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Neither is OSSIC ... it’s just a line best left off resumés.
That is FAR more like it. Thank you for posting the insider update! If this thing ships before September, I'll poop my pants. Now I can relax this summer. See how easy that was Smyth Research!!!
I have had a few thoughts after reading a few posts here. Maybe the intent all along was the professional circuit, like the A8 (I really doubt it, higher price excludes more people=less sales). Honestly I don't think they truly realize what they have and the market appeal. Also the market has changed drastically since the release of the A8. It is far larger and growing every day. Teenagers from 10 years ago have grown up, and instead of switching to full blown stereo systems, they went to full blown headphone systems. There are tons of DACs and amps already in thousands of homes, many of which that are far better than the included DAC and amps in the A16. Why don't they do something like this down the road:
A16 Lite- Bare bones unit designed to get the job done. No DAC, No Amp. HDMI in, HDMI out, Optical in/out, obviously the head tracking, mics, etc. Exclude everything that really isn't needed. Do we really need the screen? or is it a convenience item? (Can't this information just be broadcast to the TV like an AVR does it?!?). Either way, you guys get the point. Strip away as much costs as possible, and release a product that CAN be sold to the masses. Make it an A12 (7.1.4), so it doesn't anger the A16 owners if that is a concern (7.1.4 is what most people have for Atmos in the home currently). If I can think of this in 15 minutes, someone at Smyth should as well, but I highly doubt they have. I don't need a DAC, I have plenty of them laying around. I certainly don't need a headphone amp, and will not be using the A16's. If this option existed, to exclude the bits and parts I really could do without, AND save money, .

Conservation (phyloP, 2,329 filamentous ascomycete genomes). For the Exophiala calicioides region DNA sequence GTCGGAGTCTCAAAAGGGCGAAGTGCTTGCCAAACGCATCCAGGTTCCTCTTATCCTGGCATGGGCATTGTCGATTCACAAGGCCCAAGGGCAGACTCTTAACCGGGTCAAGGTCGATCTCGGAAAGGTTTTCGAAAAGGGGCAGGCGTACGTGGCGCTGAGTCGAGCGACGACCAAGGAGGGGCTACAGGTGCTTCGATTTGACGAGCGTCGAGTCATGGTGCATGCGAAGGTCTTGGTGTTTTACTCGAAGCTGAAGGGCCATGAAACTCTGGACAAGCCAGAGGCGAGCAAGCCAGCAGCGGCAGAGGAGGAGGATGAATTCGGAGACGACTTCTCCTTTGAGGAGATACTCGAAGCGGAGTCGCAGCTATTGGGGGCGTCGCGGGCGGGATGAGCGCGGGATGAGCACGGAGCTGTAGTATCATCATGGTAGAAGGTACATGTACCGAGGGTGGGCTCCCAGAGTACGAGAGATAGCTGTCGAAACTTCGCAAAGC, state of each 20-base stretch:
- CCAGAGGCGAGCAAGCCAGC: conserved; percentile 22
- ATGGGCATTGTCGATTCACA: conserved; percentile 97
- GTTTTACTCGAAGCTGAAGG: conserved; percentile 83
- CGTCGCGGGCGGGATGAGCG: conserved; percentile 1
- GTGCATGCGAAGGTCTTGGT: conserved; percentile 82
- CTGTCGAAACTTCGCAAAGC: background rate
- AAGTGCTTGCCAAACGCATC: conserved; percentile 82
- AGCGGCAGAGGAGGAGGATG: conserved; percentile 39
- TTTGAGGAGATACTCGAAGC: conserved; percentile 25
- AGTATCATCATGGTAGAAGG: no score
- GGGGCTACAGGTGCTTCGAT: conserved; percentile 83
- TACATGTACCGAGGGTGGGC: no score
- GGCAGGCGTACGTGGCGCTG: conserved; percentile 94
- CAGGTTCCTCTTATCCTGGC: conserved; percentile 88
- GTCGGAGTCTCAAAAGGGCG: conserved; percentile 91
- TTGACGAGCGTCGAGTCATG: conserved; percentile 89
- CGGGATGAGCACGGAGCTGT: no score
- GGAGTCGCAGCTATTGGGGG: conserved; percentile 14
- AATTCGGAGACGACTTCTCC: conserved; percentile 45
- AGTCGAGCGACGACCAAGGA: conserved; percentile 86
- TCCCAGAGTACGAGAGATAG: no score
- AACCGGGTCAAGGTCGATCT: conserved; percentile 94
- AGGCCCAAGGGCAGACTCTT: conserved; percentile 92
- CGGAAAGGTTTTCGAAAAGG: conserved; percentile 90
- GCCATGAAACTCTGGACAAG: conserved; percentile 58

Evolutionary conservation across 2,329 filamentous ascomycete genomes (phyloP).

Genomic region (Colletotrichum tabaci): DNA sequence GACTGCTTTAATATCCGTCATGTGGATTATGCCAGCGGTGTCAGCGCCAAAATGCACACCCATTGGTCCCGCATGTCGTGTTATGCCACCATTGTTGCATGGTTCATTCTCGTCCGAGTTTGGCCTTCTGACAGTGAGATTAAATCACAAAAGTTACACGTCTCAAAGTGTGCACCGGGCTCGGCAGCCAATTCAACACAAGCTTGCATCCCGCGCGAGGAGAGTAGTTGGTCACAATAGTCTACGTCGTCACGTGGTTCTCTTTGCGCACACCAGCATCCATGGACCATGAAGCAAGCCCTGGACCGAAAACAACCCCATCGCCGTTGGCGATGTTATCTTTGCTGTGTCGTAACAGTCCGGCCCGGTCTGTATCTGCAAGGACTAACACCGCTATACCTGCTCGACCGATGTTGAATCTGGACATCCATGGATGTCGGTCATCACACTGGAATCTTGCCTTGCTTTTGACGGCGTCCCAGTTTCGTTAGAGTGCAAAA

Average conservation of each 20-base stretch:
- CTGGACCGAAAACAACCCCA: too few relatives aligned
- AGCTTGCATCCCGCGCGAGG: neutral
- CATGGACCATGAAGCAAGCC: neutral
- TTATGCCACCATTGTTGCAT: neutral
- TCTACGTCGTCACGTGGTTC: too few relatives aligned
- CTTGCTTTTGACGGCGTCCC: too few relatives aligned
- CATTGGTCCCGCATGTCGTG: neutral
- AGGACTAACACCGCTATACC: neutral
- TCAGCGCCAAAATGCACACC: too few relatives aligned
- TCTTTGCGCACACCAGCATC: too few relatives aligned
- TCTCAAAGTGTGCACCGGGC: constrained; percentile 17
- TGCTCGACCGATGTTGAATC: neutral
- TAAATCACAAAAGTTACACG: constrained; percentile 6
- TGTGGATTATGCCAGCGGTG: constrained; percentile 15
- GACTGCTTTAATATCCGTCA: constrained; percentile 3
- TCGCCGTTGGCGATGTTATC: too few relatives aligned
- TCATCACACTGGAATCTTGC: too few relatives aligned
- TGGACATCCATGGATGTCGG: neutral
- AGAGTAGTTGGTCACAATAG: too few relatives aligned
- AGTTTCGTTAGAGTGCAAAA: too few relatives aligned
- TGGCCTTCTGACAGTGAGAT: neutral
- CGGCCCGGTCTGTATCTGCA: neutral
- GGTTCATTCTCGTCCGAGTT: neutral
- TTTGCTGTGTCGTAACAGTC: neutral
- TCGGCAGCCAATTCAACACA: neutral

I absolutely would have done the A16 the way that they did. An all in one is the correct way to do it, and the initial real price, while expensive, was reasonable. Now though? They need to change the plan. You are excluding such a large portion of the market, and throwing away free money. Maybe my cut down product idea wouldn't work, but the principal is sound. Find a way to get the Magic Sauce into a package as cheap as possible. Create an A12 which will be technically/sonically less capable, but still light years ahead of the competition. Have a few options in a few price ranges (Bare bones decoder A12, Full blown A12, Bare bones A16, Our A16?!?). Now they couldn't even announce something like this until months after every pre-order folks received their order. Call the original the PRO or something. I have a feeling this new business deal would kill any products like this, or make the cheaper version too expensive, with the "dealer" cost added, if they couldn't sell it without those added fees.
Reality is, they should have had a product line from the beginning. All we needed was the Algorithm/genius from James, placed into the most basic piece of gear to extract it. I had one choice, figured the price was too good to pass up (I feel like the smartest man alive now!), and I am really excited for my own PERSONAL use. I also now I feel like a member of some mega exclusive club, that no one else can realistically join, so talking about it outside of this club, is now superdouchey. Other threads here at Head-Fi, I won't even mention the A16 once I get it. Why tell someone about the greatest surround sound effects ever, and then they hear the price? I am not rich, and I don't like to brag. Sucks that it is now out of reach to so many hard core audio people.